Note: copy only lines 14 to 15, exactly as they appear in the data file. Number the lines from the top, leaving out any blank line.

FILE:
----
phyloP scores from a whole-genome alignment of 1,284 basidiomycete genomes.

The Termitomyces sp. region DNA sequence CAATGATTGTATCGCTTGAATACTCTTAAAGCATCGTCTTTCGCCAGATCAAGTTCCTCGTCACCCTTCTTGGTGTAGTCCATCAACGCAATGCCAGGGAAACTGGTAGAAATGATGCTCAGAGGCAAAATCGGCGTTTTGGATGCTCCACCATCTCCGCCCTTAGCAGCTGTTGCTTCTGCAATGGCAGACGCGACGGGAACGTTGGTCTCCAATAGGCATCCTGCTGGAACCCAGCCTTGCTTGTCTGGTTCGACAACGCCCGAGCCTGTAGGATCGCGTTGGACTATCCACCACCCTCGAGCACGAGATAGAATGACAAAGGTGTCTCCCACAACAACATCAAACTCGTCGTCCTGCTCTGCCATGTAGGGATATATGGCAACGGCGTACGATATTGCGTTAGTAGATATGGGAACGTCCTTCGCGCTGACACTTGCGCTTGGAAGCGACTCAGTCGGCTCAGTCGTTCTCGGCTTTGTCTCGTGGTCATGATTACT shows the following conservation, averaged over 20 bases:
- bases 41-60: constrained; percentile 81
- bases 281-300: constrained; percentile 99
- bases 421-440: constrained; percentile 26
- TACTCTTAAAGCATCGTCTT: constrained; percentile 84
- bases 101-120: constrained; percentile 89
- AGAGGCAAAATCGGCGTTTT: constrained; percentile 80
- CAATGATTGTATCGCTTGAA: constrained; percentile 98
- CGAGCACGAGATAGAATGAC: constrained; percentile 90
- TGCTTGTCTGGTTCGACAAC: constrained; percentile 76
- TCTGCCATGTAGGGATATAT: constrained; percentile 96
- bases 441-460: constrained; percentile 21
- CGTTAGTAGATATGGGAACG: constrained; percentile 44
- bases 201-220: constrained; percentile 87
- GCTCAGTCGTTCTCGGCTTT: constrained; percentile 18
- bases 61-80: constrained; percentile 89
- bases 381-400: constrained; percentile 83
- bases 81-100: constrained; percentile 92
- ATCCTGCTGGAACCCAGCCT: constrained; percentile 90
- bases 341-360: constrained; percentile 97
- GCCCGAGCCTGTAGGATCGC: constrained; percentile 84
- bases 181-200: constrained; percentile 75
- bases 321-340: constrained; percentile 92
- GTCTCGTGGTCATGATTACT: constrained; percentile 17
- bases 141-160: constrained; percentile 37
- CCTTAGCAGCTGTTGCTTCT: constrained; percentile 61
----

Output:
- CGTTAGTAGATATGGGAACG: constrained; percentile 44
- bases 201-220: constrained; percentile 87